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New report objects to large-scale windfarm 

An independent report that could open the door to a series of small-scale windfarms across Tynedale has been published.

And the first planning application it could influence is the one from npower renewables to install a number of 360ft high turbines at Kiln Pit Hill.

Commissioned by the North-East Assembly, engineering and environmental consultants Arup have been assessing potential sites for windfarms.

Their findings will influence planning decisions on small-scale windfarm proposals for Tynedale and the region as a whole.

In its first pronouncement, published on Wednesday, Arup decrees that Kiln Pit Hill is, indeed, an appropriate spot for a cluster of turbines.

However, its recommendation ““ that one small windfarm with an output less than 7.5 megawatts be allowed ““ is substantially less than npower has in mind.

Last year, in the face of opposition from local residents, npower applied to Tynedale Council for permission to construct six turbines capable of producing a total of 12 megawatts.

Objector Michelle Eagle felt there was a glimmer of hope in Arup’s recommendation.

“If this report is saying there could be three or four turbines there at most, then that will surely put the damper on things for npower,” she said.

“Is the site really going to be viable for them?

“I hope not, because when residents in this area were surveyed, 97 per cent of them objected to the proposal.

“There were also multiple objections from statutory consultees, including English Heritage.

“It objected strongly to the impact the turbines would have on the historic, Grade I Listed St Andrew’s Church nearby.

“The church and its mausoleum look straight over the proposed site.”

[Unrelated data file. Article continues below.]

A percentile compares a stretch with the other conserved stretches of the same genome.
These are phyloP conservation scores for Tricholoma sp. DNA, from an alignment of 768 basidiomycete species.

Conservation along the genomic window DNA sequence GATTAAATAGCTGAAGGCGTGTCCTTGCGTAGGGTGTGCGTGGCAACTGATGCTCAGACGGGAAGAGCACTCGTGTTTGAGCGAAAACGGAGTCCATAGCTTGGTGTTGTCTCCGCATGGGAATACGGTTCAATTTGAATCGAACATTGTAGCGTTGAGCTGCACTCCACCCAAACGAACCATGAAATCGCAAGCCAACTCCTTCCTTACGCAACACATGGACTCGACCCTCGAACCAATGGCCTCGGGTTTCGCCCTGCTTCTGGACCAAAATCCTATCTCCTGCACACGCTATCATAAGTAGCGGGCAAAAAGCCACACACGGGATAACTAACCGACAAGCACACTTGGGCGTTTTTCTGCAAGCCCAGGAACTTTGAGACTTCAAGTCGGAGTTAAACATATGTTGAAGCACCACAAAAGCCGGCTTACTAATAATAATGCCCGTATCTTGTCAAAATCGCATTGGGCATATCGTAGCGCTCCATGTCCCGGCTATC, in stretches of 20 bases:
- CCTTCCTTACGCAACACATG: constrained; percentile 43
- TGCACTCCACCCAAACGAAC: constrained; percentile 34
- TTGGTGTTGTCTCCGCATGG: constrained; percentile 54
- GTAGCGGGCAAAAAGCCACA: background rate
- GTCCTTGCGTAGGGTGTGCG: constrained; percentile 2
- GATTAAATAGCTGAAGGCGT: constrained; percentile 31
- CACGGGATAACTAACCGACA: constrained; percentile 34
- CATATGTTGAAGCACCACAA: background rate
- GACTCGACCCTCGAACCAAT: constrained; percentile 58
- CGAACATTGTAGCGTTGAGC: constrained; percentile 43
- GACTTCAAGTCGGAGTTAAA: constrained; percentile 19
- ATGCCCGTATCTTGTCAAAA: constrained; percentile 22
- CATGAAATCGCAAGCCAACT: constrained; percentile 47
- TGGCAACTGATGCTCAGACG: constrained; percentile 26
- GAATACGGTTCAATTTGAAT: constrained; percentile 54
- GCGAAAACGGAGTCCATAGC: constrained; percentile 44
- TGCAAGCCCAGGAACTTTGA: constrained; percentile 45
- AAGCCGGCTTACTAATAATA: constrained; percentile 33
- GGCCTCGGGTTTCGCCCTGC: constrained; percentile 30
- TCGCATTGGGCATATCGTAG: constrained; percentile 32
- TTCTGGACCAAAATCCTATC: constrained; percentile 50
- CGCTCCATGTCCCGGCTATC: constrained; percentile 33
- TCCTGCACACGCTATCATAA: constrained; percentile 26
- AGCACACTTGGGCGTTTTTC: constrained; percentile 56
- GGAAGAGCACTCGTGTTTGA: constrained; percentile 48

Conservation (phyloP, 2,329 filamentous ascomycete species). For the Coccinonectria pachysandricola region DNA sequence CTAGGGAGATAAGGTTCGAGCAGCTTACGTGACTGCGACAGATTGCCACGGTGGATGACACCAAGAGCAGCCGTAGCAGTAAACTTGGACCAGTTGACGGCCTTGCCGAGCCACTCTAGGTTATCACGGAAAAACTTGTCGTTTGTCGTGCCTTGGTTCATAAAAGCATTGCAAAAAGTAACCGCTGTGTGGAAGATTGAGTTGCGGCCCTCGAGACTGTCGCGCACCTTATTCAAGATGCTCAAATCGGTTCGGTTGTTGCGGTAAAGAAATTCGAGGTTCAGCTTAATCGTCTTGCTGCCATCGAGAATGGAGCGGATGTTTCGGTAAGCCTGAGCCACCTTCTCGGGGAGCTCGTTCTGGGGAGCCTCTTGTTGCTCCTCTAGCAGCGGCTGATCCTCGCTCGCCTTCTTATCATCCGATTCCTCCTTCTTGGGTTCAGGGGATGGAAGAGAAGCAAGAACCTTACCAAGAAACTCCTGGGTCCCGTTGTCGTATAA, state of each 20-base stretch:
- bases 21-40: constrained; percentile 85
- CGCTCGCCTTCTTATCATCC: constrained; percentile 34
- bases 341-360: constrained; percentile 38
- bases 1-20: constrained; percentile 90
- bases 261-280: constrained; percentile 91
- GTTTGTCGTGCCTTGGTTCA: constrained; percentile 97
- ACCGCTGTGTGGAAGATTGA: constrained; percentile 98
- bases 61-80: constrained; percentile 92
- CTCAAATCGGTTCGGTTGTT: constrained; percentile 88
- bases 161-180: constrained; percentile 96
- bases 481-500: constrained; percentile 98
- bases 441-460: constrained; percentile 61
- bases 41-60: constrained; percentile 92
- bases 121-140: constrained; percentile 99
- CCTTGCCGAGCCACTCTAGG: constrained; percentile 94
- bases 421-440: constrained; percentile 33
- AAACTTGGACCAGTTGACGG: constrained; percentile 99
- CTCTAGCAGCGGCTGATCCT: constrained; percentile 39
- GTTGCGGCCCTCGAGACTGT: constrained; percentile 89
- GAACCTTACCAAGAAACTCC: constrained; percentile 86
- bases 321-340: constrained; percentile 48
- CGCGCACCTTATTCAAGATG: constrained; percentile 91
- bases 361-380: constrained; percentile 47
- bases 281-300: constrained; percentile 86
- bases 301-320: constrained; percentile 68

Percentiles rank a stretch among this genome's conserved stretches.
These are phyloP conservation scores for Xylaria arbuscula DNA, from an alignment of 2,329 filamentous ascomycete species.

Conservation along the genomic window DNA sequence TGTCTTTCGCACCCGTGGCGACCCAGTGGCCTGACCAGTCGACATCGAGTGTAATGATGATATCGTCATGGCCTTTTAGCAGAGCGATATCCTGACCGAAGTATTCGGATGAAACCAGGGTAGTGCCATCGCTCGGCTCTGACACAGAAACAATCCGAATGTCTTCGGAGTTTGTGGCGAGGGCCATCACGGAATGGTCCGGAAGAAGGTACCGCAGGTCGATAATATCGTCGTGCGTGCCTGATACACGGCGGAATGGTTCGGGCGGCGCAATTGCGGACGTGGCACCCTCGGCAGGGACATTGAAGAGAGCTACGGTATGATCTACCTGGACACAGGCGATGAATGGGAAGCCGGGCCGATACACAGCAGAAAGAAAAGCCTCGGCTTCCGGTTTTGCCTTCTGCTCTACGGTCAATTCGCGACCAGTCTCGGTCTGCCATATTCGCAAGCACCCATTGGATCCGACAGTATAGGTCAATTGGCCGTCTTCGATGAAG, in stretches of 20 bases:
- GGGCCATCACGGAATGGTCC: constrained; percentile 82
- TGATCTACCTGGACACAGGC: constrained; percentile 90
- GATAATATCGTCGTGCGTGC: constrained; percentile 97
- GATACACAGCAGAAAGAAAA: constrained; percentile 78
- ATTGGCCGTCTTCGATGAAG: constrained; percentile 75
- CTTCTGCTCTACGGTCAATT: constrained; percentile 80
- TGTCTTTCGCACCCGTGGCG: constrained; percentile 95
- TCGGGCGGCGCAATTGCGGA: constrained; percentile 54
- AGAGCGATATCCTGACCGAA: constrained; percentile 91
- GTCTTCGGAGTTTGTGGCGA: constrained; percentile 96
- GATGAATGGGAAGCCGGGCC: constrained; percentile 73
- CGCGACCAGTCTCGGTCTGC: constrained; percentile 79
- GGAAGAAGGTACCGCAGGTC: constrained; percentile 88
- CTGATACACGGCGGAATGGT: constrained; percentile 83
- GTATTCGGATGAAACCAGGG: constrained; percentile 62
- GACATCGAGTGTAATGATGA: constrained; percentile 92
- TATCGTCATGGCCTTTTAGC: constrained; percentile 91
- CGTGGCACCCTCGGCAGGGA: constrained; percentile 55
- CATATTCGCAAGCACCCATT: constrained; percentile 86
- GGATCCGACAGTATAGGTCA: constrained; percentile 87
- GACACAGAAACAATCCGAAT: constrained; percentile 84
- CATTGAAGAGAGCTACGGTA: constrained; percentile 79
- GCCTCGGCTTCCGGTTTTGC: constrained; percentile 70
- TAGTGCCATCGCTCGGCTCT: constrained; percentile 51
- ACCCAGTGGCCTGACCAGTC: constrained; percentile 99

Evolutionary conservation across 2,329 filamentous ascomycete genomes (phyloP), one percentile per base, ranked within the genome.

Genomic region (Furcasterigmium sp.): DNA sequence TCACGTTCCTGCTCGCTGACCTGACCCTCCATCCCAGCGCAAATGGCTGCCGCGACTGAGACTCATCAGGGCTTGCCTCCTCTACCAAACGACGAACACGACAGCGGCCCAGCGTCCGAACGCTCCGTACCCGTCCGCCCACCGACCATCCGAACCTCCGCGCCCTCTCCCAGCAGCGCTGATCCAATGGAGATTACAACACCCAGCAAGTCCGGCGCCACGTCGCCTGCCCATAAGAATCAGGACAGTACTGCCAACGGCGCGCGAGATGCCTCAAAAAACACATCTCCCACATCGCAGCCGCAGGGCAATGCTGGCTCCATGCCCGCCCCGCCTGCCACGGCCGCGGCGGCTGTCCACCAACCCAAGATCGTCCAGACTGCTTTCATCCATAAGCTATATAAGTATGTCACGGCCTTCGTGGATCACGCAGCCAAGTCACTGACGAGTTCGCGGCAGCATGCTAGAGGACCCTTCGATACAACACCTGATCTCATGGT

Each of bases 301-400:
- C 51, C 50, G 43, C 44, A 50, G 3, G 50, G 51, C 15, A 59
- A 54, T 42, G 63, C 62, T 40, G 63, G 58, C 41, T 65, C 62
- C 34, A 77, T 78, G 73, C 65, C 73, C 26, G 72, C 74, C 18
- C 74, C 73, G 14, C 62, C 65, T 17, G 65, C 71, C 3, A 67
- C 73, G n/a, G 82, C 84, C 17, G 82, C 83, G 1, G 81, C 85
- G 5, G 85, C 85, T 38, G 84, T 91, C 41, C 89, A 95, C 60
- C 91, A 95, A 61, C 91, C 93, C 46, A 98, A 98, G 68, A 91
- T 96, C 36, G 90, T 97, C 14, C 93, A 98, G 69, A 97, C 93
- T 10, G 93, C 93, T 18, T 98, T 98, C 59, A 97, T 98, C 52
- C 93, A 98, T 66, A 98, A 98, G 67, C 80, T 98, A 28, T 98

The North-East Assembly’s aim in commissioning Arup’s surveys was to introduce a measure of objectivity into the windfarm debate.

Arup’s main criteria is the impact a development will have on the surrounding landscape.

Its methodology won a highly commended award for strategic landscape planning in the Landscape Institute’s 2006 awards.

The North-East Assembly’s deputy chief executive, Malcolm Bowes, said: “This cutting edge study provides an objective assessment of the impact that windfarm development would have on the Kiln Pit Hill landscape.

“It has concluded that extensive development is not appropriate.

“Whilst we are committed to ensuring that the region plays a positive part in contributing to tackling global climate change, we have to balance this against unacceptable landscape impacts.”

However, several wind power developers, including npower renewables itself, have questioned Arup’s narrow focus.

While it concentrates on landscape, the developers’ own environmental impact assessments tackle around 35 issues, including the impact on local ecology, environment, tourism and traffic.

“Our own environmental impact assessments take us three years for a specific site, whereas these guys are trying to cover a whole county in a fraction of the time,” said one development manager.

Tynedale Council has been awaiting the outcome of the study before considering the Kiln Pit Hill application.

Director of planning, Helen Winter, said: “The application for a windfarm at Kiln Pit Hill will be carefully considered against national, regional, sub-regional and local planning policies.

“As part of this process we will look closely at the environmental impact assessment and other evidence provided by the developer, statutory consultees and the local community.

“What this study adds is an objective insight into the capacity of the surrounding area to absorb this type of development.”

npower’s project manager at Kiln Pit Hill, Joanna Thompson, said: “Until we have time to consider the report and its conclusions in full, relative to our own detailed environmental impact assessment, it would be inappropriate for us to make further comment.”

By Helen Compson


This article is the work of the source indicated. Any opinions expressed in it are not necessarily those of National Wind Watch.

The copyright of this article resides with the author or publisher indicated. As part of its noncommercial educational effort to present the environmental, social, scientific, and economic issues of large-scale wind power development to a global audience seeking such information, National Wind Watch endeavors to observe “fair use” as provided for in section 107 of U.S. Copyright Law and similar “fair dealing” provisions of the copyright laws of other nations. Send requests to excerpt, general inquiries, and comments via e-mail.

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